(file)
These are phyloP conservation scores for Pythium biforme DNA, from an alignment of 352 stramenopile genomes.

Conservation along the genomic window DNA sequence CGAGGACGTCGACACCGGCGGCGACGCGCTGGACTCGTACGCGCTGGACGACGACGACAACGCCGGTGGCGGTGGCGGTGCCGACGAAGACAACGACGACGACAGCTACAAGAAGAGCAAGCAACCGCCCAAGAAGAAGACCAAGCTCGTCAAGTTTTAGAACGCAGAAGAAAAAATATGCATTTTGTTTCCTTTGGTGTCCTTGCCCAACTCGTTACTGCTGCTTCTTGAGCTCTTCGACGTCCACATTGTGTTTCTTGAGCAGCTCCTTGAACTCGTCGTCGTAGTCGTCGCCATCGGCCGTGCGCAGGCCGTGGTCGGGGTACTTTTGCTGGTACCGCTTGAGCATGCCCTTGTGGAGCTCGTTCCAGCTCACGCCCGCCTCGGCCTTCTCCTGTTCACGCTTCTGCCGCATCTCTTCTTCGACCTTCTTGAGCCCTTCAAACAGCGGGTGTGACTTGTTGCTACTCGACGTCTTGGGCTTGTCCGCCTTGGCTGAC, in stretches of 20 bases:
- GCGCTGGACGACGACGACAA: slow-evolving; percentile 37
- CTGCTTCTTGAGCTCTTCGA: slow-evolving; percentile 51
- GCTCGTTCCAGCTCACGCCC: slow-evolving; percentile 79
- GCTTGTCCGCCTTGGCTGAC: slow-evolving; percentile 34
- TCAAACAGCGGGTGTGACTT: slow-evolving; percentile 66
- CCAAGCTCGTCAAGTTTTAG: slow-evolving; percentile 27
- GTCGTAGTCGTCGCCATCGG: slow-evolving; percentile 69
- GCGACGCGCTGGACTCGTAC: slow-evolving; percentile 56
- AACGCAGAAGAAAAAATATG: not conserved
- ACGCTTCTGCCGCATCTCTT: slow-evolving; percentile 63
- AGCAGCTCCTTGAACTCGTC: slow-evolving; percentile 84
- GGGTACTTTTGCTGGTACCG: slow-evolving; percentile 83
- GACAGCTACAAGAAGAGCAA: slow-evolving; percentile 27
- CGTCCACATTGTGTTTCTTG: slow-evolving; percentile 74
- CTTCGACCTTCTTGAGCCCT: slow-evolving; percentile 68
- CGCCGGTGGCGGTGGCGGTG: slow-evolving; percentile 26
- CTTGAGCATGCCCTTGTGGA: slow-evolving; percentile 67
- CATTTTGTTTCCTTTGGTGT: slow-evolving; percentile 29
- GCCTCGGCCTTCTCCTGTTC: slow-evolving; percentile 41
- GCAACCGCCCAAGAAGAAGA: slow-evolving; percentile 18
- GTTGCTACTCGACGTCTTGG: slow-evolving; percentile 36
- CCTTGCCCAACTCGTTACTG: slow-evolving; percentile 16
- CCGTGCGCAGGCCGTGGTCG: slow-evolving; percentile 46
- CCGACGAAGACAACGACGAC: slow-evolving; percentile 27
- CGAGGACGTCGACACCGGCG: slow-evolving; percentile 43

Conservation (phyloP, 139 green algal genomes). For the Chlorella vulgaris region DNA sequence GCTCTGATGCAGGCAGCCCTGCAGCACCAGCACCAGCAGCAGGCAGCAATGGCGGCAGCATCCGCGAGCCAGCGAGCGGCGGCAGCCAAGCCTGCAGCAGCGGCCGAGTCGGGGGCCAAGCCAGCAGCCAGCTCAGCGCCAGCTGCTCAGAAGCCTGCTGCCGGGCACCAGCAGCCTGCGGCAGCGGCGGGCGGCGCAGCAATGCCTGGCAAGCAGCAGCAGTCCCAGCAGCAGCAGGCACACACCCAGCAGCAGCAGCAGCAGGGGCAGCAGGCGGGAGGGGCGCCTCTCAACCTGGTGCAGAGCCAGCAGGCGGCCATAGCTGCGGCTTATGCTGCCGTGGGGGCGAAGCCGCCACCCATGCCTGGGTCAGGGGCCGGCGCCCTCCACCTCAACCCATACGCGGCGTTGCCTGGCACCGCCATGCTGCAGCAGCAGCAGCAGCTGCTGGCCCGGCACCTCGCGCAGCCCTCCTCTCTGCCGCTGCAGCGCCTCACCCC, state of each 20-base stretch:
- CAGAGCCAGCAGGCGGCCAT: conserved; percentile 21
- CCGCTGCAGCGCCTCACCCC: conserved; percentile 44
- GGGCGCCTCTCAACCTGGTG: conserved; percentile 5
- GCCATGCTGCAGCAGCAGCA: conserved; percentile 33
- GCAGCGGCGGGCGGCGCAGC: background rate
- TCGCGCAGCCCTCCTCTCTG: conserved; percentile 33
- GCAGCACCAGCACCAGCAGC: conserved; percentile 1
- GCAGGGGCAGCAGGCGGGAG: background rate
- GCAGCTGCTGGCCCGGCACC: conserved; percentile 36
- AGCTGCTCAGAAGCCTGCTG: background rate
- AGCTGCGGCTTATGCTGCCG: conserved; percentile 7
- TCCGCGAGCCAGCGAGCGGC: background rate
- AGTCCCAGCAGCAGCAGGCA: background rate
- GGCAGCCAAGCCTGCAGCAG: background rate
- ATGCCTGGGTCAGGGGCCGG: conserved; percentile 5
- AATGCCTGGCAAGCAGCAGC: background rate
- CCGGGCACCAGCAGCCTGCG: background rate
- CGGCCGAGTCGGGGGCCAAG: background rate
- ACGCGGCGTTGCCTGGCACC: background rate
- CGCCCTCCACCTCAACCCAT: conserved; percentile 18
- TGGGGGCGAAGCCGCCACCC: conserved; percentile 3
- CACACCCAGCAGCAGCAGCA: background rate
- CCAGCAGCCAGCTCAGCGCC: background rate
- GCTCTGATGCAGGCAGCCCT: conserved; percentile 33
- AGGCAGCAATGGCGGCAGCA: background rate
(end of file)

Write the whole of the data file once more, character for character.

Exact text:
These are phyloP conservation scores for Pythium biforme DNA, from an alignment of 352 stramenopile genomes.

Conservation along the genomic window DNA sequence CGAGGACGTCGACACCGGCGGCGACGCGCTGGACTCGTACGCGCTGGACGACGACGACAACGCCGGTGGCGGTGGCGGTGCCGACGAAGACAACGACGACGACAGCTACAAGAAGAGCAAGCAACCGCCCAAGAAGAAGACCAAGCTCGTCAAGTTTTAGAACGCAGAAGAAAAAATATGCATTTTGTTTCCTTTGGTGTCCTTGCCCAACTCGTTACTGCTGCTTCTTGAGCTCTTCGACGTCCACATTGTGTTTCTTGAGCAGCTCCTTGAACTCGTCGTCGTAGTCGTCGCCATCGGCCGTGCGCAGGCCGTGGTCGGGGTACTTTTGCTGGTACCGCTTGAGCATGCCCTTGTGGAGCTCGTTCCAGCTCACGCCCGCCTCGGCCTTCTCCTGTTCACGCTTCTGCCGCATCTCTTCTTCGACCTTCTTGAGCCCTTCAAACAGCGGGTGTGACTTGTTGCTACTCGACGTCTTGGGCTTGTCCGCCTTGGCTGAC, in stretches of 20 bases:
- GCGCTGGACGACGACGACAA: slow-evolving; percentile 37
- CTGCTTCTTGAGCTCTTCGA: slow-evolving; percentile 51
- GCTCGTTCCAGCTCACGCCC: slow-evolving; percentile 79
- GCTTGTCCGCCTTGGCTGAC: slow-evolving; percentile 34
- TCAAACAGCGGGTGTGACTT: slow-evolving; percentile 66
- CCAAGCTCGTCAAGTTTTAG: slow-evolving; percentile 27
- GTCGTAGTCGTCGCCATCGG: slow-evolving; percentile 69
- GCGACGCGCTGGACTCGTAC: slow-evolving; percentile 56
- AACGCAGAAGAAAAAATATG: not conserved
- ACGCTTCTGCCGCATCTCTT: slow-evolving; percentile 63
- AGCAGCTCCTTGAACTCGTC: slow-evolving; percentile 84
- GGGTACTTTTGCTGGTACCG: slow-evolving; percentile 83
- GACAGCTACAAGAAGAGCAA: slow-evolving; percentile 27
- CGTCCACATTGTGTTTCTTG: slow-evolving; percentile 74
- CTTCGACCTTCTTGAGCCCT: slow-evolving; percentile 68
- CGCCGGTGGCGGTGGCGGTG: slow-evolving; percentile 26
- CTTGAGCATGCCCTTGTGGA: slow-evolving; percentile 67
- CATTTTGTTTCCTTTGGTGT: slow-evolving; percentile 29
- GCCTCGGCCTTCTCCTGTTC: slow-evolving; percentile 41
- GCAACCGCCCAAGAAGAAGA: slow-evolving; percentile 18
- GTTGCTACTCGACGTCTTGG: slow-evolving; percentile 36
- CCTTGCCCAACTCGTTACTG: slow-evolving; percentile 16
- CCGTGCGCAGGCCGTGGTCG: slow-evolving; percentile 46
- CCGACGAAGACAACGACGAC: slow-evolving; percentile 27
- CGAGGACGTCGACACCGGCG: slow-evolving; percentile 43

Conservation (phyloP, 139 green algal genomes). For the Chlorella vulgaris region DNA sequence GCTCTGATGCAGGCAGCCCTGCAGCACCAGCACCAGCAGCAGGCAGCAATGGCGGCAGCATCCGCGAGCCAGCGAGCGGCGGCAGCCAAGCCTGCAGCAGCGGCCGAGTCGGGGGCCAAGCCAGCAGCCAGCTCAGCGCCAGCTGCTCAGAAGCCTGCTGCCGGGCACCAGCAGCCTGCGGCAGCGGCGGGCGGCGCAGCAATGCCTGGCAAGCAGCAGCAGTCCCAGCAGCAGCAGGCACACACCCAGCAGCAGCAGCAGCAGGGGCAGCAGGCGGGAGGGGCGCCTCTCAACCTGGTGCAGAGCCAGCAGGCGGCCATAGCTGCGGCTTATGCTGCCGTGGGGGCGAAGCCGCCACCCATGCCTGGGTCAGGGGCCGGCGCCCTCCACCTCAACCCATACGCGGCGTTGCCTGGCACCGCCATGCTGCAGCAGCAGCAGCAGCTGCTGGCCCGGCACCTCGCGCAGCCCTCCTCTCTGCCGCTGCAGCGCCTCACCCC, state of each 20-base stretch:
- CAGAGCCAGCAGGCGGCCAT: conserved; percentile 21
- CCGCTGCAGCGCCTCACCCC: conserved; percentile 44
- GGGCGCCTCTCAACCTGGTG: conserved; percentile 5
- GCCATGCTGCAGCAGCAGCA: conserved; percentile 33
- GCAGCGGCGGGCGGCGCAGC: background rate
- TCGCGCAGCCCTCCTCTCTG: conserved; percentile 33
- GCAGCACCAGCACCAGCAGC: conserved; percentile 1
- GCAGGGGCAGCAGGCGGGAG: background rate
- GCAGCTGCTGGCCCGGCACC: conserved; percentile 36
- AGCTGCTCAGAAGCCTGCTG: background rate
- AGCTGCGGCTTATGCTGCCG: conserved; percentile 7
- TCCGCGAGCCAGCGAGCGGC: background rate
- AGTCCCAGCAGCAGCAGGCA: background rate
- GGCAGCCAAGCCTGCAGCAG: background rate
- ATGCCTGGGTCAGGGGCCGG: conserved; percentile 5
- AATGCCTGGCAAGCAGCAGC: background rate
- CCGGGCACCAGCAGCCTGCG: background rate
- CGGCCGAGTCGGGGGCCAAG: background rate
- ACGCGGCGTTGCCTGGCACC: background rate
- CGCCCTCCACCTCAACCCAT: conserved; percentile 18
- TGGGGGCGAAGCCGCCACCC: conserved; percentile 3
- CACACCCAGCAGCAGCAGCA: background rate
- CCAGCAGCCAGCTCAGCGCC: background rate
- GCTCTGATGCAGGCAGCCCT: conserved; percentile 33
- AGGCAGCAATGGCGGCAGCA: background rate